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Quinton Beasley v. Vahey

United States District Court, Northern District of Illinois


February 25, 2011

QUINTON BEASLEY
v.
VAHEY

Name of Assigned Judge Sitting Judge if Other or Magistrate Judge John A. Nordberg than Assigned Judge

CASE TITLE

(B-69081)

DOCKET ENTRY TEXT

Plaintiff's motion for leave to proceed in forma pauperis [3] is denied. Plaintiff's complaint is dismissed pursuant to 28 U.S.C. § 1915(e)(2)(B) and Fed. R. Civ. P. 12(b)(1) for failure to state an actionable federal claim and lack of federal subject matter jurisdiction. The case is terminated. Plaintiff's motion for appointment of counsel [4] is denied as moot.

O [For further details see text below.] Docketing to mail notices.

STATEMENT

Quinton Beasley, an inmate at the Lawrence Correctional Center, has brought this pro se civil rights action pursuant to 42 U.S.C. § 1983.

Plaintiff's motion for leave to proceed in forma pauperis is denied. Northern District of Illinois Local Rule 3.3 requires that persons lodging new lawsuits must either pay the statutory filing fee or file a petition for leave to proceed in forma pauperis, using the court's form and signing under penalty of perjury. The form requires inmates to obtain a certificate stating the amount of money they have on deposit in their trust fund account. The Prison Litigation Reform Act ("PLRA") also requires inmates to provide a certified copy of their trust fund account statement (or institutional equivalent) for the 6-month period immediately preceding the lodging of the complaint. Plaintiff's motion is incomplete because it does not contain a certified statement of his trust fund account. However, as discussed below, Plaintiff fails to state an actionable federal claim. Thus, the Court will not require Plaintiff to file a new motion for leave to proceed in forma pauperis.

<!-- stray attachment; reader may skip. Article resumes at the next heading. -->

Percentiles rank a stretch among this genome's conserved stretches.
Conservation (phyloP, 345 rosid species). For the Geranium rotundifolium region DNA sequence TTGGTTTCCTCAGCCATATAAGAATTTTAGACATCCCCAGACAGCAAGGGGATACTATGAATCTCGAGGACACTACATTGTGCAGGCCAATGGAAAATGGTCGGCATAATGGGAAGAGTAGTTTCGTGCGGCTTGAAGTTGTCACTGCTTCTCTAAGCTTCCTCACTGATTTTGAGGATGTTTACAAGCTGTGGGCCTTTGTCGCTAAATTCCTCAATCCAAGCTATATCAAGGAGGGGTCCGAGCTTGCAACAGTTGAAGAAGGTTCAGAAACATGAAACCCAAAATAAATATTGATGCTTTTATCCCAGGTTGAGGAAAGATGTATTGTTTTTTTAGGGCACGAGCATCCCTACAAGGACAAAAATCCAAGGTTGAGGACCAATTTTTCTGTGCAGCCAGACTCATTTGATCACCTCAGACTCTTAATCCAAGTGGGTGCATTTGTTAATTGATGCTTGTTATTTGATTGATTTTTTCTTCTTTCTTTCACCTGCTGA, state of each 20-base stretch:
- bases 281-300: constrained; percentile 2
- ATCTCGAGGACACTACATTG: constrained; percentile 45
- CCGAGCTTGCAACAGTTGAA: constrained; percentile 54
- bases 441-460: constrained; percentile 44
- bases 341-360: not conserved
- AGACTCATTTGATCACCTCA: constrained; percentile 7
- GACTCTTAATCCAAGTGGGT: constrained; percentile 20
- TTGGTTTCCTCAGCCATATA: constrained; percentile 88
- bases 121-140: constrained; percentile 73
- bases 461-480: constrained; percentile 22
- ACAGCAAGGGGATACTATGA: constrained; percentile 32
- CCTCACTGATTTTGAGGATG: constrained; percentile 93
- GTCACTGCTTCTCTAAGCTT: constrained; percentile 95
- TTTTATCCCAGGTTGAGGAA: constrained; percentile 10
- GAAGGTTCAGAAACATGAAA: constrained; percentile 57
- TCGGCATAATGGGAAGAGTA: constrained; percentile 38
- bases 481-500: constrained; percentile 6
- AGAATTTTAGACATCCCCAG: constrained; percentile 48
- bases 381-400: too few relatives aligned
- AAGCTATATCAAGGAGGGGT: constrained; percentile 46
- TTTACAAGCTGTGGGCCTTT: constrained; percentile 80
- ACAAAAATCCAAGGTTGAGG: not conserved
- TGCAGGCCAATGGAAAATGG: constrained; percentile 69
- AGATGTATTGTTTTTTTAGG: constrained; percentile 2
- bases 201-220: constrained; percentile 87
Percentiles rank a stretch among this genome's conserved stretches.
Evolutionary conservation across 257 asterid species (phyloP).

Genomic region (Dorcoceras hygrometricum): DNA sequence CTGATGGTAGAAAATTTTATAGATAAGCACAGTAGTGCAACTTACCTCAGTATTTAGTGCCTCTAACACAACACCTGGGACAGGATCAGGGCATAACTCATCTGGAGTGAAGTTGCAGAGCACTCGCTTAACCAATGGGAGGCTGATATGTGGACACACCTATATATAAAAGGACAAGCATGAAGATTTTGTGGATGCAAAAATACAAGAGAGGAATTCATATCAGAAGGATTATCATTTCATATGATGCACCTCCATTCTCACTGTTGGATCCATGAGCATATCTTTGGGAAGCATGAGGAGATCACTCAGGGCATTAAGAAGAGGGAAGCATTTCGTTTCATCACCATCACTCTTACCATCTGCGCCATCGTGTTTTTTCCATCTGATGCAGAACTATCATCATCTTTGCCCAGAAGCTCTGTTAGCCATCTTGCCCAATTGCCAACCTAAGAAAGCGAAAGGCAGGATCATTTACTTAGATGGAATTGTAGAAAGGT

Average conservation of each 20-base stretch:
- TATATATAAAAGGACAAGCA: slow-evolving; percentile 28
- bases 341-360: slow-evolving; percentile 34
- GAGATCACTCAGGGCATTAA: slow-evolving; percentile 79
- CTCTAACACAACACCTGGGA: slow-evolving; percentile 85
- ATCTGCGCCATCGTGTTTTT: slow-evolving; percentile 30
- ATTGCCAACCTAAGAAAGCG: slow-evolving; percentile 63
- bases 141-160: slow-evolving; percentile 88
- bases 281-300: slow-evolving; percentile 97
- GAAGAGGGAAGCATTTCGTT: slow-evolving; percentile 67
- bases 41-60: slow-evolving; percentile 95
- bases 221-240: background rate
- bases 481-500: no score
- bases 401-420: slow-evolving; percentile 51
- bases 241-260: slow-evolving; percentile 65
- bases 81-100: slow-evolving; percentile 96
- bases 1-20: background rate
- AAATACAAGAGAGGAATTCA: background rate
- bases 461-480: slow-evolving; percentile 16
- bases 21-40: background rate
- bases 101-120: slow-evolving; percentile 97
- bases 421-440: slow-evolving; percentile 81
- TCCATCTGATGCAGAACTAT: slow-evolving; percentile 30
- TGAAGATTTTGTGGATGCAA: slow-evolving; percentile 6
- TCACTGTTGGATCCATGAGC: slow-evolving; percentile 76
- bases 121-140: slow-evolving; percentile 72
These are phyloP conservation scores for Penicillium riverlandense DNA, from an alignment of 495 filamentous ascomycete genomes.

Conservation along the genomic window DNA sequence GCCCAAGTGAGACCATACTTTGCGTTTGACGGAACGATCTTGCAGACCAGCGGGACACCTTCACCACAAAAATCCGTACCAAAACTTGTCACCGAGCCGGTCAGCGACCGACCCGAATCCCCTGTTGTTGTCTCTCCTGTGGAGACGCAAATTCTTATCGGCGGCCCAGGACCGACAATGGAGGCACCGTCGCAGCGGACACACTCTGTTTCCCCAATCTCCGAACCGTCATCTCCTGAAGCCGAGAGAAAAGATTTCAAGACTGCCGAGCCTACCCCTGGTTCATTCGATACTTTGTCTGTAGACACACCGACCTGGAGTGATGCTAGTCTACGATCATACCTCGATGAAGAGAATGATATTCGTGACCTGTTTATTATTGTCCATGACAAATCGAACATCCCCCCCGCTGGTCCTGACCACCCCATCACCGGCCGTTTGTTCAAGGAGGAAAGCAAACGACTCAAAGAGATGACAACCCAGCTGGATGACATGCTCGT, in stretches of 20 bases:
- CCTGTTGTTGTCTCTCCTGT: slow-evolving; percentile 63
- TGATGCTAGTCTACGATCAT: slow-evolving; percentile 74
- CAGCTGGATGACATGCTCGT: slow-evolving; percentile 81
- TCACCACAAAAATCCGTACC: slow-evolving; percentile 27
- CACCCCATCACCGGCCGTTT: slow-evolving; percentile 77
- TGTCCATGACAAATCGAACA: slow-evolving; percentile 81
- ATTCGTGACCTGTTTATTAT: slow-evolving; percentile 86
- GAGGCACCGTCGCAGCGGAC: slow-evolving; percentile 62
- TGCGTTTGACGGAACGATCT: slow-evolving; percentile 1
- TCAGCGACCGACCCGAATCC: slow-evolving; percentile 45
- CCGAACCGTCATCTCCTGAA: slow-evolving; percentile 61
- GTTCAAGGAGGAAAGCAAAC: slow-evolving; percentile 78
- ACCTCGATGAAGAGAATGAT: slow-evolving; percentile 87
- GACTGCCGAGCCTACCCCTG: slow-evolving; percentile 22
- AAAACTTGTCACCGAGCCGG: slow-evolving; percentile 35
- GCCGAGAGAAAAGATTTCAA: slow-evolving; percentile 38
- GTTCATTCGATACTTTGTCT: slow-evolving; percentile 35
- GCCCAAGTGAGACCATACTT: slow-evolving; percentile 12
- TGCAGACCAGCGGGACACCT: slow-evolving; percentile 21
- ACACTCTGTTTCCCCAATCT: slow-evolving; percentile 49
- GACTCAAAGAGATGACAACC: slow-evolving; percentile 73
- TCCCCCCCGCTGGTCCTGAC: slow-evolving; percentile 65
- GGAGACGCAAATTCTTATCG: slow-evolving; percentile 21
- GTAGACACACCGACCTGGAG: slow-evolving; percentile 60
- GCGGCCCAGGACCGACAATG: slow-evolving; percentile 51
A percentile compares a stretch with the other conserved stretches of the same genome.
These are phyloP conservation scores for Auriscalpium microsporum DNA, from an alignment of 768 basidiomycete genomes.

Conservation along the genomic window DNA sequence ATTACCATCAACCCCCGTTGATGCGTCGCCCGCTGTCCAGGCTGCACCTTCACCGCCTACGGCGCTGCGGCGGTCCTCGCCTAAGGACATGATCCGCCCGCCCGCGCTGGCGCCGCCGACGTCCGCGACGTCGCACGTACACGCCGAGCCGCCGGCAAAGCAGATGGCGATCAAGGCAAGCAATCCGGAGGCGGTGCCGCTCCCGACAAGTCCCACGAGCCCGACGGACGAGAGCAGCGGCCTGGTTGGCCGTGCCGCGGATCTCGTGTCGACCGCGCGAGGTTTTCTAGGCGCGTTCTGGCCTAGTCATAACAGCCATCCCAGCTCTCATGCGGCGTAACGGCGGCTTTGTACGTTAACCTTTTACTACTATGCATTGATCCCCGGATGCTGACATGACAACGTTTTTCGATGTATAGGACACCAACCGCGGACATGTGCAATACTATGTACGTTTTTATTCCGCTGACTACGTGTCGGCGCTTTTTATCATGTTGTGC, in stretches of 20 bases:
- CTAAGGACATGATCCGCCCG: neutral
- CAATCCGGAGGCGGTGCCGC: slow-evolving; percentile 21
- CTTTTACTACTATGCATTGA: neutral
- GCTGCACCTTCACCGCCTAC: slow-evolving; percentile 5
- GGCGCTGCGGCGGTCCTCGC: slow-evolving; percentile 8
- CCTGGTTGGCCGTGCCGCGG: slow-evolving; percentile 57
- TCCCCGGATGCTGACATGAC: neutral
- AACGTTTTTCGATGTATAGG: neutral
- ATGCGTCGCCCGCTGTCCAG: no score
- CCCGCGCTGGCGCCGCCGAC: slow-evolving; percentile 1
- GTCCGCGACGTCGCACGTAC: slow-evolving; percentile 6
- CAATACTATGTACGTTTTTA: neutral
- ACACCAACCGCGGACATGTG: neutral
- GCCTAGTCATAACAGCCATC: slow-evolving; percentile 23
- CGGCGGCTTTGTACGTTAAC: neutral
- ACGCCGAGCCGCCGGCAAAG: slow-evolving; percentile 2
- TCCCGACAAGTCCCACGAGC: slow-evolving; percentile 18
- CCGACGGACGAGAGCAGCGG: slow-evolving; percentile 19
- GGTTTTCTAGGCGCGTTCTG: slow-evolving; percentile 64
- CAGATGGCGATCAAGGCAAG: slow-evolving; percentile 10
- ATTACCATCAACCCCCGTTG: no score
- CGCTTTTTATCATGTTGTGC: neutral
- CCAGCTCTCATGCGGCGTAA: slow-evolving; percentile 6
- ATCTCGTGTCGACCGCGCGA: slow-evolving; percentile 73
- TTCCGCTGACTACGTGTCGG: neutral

Under 28 U.S.C. § 1915(e)(2), the Court is required to dismiss a suit brought in forma pauperis at any time if the court determines that it is frivolous or malicious, fails to state a claim on which relief may be granted, or seeks monetary relief against a defendant who is immune from such relief. Here, even accepting Plaintiff's factual allegations as true, the Court finds that the complaint fails to state an actionable federal claim as a matter of law.

Plaintiff contends that his defense attorney from the public defender's office provided ineffective assistance of counsel during his state criminal proceedings. Plaintiff cannot recover under 42 U.S.C. § 1983. To be liable under the Civil Rights Act, an individual must have both acted under color of state law and violated a constitutional right. Burrell v. City of Mattoon, 378 F.3d 642, 647 (7th Cir. 2004). In this case, Plaintiff is not suing a state official; rather, he is suing his public defender. Defense attorneys, whether state public defenders or privately retained counsel, are not "state actors" and therefore cannot be sued for damages under the Civil Rights Act. Polk County v. Dodson, 454 U.S. 312, 325 (1981); see also Cornes v. Munoz, 724 F.2d 61, 63 (7th Cir. 1983); Chapman v. Burton Berger & Associates, Ltd., 159 B.R. 812, 8 (N.D. Ill. 1993), aff'd 46 F.3d 1133 (7th Cir. 1995), cert. denied, 516 U.S. 853 (1995). Plaintiff's claims are therefore not actionable under 42 U.S.C. § 1983.

Although the Court is required to construe the pro se complaint liberally, the Court discerns no alternative basis for federal jurisdiction, such as the implication of another federal statute or diversity of citizenship between the parties. Any cause of action for legal malpractice, negligence, breach of fiduciary duty, or any other tort must be brought in state court.

Plaintiff may have a viable claim for ineffective assistance of counsel sounding in habeas corpus, but only after he exhausts available state remedies. See 28 U.S.C. § 2254(b)(1)(A). The Court is not permitted to "convert" the civil rights action into a habeas corpus suit and decide the case on its merits. Pischke v. Litscher, 178 F.3d 497, 500 (7th Cir. 1999). Rather, "[i]t should simply be dismissed, leaving to the prisoner to decide whether to refile it as a petition for habeas corpus." Litscher, 178 F.3d at 500.

For the foregoing reasons, this suit is dismissed for failing to state a federal claim and lack of federal subject matter jurisdiction. The dismissal entered here is without prejudice to pursuing any avenues of relief that may be available in state court or under federal habeas law.

20110225

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